The work of the transport section of an infantry battalion

Imperial War Museum photograpoh Q28892. Field cookers of the 1st Battalion Irish Guards, 2nd Division, moving off from a village on the Western Front, 17 August, 1915

The classic memoir of the Great War, “Four years on the Western Front: being the experiences of a ranker in the London Rifle Brigade, 4th, 3rd and 56th Divisions” by “A rifleman” includes some wonderful, atmospheric accounts of his work with battalion transport. The LRB was also known as the 1/5th (City of London) Battalion of the London Regiment.

“A rifleman” was Rfmn 145, later 300281, Aubrey Maurice Smith. His memoir was originally published by Odhams in 1922 but has been reprinted since. Beware that recent cheap paperback and Kindle versions include many typographical errors, clearly having been produced by OCR and without benefit of proof-reading before taking your money.

Smith wrote, on his transfer in October 1915 from being a rifleman to work in the battalion’s transport, for which he had no previous experience:

“The attraction of being one of the transport men appeared to be that, however unpleasant the conditions of driving, however dangerous the road and to whatever time you stayed up in delivering the rations and ammunition, there was always cover of some sort to come back to when the job was finished, where an hour or so’s sleep might be snatched in peace. This advantage was a very considerable one and, after recalling how I had loathed the roads at the Second Battle of Ypres and how I had pitied the men stuck up on horseback in the traffic blocks when I could rush for a ditch if necessary, I none the less came to the conclusion that it would be a good plan to try to join it”.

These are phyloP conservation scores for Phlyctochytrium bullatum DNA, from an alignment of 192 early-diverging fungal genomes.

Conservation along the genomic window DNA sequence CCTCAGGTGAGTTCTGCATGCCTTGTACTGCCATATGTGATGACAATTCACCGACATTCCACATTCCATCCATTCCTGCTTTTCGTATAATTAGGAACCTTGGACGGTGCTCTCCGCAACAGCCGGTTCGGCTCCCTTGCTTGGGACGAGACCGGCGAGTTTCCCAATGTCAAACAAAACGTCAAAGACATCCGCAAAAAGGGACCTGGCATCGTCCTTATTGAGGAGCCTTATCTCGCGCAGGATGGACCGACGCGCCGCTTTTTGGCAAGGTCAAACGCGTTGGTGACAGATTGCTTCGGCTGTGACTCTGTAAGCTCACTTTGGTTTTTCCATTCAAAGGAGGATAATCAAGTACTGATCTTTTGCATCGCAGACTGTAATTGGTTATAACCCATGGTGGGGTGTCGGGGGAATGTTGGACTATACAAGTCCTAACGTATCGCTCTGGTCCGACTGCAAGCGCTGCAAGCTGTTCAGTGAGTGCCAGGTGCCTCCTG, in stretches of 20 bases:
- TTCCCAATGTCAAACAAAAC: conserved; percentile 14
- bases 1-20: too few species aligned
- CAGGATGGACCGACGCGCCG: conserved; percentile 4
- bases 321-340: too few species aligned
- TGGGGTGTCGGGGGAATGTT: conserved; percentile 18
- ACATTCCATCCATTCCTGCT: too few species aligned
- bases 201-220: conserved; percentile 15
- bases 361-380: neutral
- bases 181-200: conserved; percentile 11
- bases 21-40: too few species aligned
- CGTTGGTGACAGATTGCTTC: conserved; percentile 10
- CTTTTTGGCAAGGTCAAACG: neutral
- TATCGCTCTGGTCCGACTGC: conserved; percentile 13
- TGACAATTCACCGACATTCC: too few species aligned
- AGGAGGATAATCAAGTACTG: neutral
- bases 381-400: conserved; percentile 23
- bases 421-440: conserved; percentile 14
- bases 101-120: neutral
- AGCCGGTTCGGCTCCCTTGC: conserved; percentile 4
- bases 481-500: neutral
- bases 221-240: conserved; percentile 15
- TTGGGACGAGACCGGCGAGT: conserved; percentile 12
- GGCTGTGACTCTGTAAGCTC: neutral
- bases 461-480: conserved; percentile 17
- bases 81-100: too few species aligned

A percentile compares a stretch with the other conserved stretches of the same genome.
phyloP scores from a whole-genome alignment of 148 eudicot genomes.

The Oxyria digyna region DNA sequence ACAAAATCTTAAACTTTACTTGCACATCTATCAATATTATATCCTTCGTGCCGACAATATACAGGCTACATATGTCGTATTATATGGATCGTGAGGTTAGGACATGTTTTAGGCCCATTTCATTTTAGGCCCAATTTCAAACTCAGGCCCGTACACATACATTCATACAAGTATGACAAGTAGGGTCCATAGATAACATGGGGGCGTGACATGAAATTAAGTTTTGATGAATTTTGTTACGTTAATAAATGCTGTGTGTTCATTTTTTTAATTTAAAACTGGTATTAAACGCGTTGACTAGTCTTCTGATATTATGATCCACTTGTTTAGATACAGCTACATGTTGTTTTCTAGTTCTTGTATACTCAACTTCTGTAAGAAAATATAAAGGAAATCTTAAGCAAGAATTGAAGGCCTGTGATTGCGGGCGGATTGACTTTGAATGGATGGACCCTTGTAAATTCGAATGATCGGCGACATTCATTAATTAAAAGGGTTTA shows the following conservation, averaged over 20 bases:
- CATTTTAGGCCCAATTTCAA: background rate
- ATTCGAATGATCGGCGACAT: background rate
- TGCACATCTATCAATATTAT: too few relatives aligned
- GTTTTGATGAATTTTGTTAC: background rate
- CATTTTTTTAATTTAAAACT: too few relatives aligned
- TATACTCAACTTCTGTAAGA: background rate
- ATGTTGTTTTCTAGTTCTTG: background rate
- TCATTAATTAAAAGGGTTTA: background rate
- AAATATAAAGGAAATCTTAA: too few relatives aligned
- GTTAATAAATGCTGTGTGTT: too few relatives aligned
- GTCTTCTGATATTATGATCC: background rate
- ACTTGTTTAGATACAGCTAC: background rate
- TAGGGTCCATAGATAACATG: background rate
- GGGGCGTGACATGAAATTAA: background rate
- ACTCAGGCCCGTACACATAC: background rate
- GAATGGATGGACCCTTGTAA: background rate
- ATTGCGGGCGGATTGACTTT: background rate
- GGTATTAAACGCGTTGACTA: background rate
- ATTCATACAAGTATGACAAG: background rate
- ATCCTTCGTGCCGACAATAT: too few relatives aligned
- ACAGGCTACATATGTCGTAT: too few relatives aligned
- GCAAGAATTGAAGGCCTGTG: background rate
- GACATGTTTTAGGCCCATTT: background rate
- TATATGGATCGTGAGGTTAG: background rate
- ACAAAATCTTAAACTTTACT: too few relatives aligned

The battalion’s transport section was being re-formed after a period when it had been disbanded when the London Rifle Brigade was used on lines of communication work. It brought together some “old hands” from the original section with men, like Smith, who needed to be trained. It was not always a harmonious group. To make matters worse, the inexperienced Smith was given two of the most independently-minded and difficult of horses, “Jack” and “Tar”.

Our section consisted of 

11 limber drivers, each with two horses (two [for carrying] tools, 4 machine guns, 5 ammunition)

2 water cart drivers, each with two horses

4 field kitchen drivers, each with two horses

1 mess cart driver, with one horse

1 medical cart driver, with one horse

11 grooms, each with one officer’s charger (liable for [additional work as] brakemen’s’ spare men’s and other jobs)

About 10 pack-pony men, each with a pony

1 TO’s [ Transport Officer’s] batman

2 cooks

2 wheelers

2 shoeing smiths

1 forage man and a few spare men.

4 NCOs.”

Aubrey Maurice Smith was twice awarded the Military Medal for bravery.

“Every day certain drivers had to go out on duty. The whole object of the section was to deliver food, water, fuel, post, ammunition and tools, machine-guns and ordnance to the battalion, no matter where they were, nor how long it took to reach them. .. Some driver was always out on duty, even if he were not actually connected with ‘delivering the goods’; he would be drawing clean clothing from the baths, fuel from the dump, water at the nearest refilling point, ordnance at the AOC stores. There is no need to g into detail about this daily routine; over the difficulties of harnessing up horses with our racks a long way away; over the frequent complains that horses or harness were too dirty; over the hurried breakfasts and shaving operations when out on an early morning job.”

IWM photograph Q17643. 1st Scots Guards. Battalion transport at a ration dump, 1917. We can only wonder at how much manual effort and care it took to keep this pair of horses looking as white as they do.

Links

The structure of an infantry battalion

The London Regiment

Poem: “On the road from Pop to Ypres”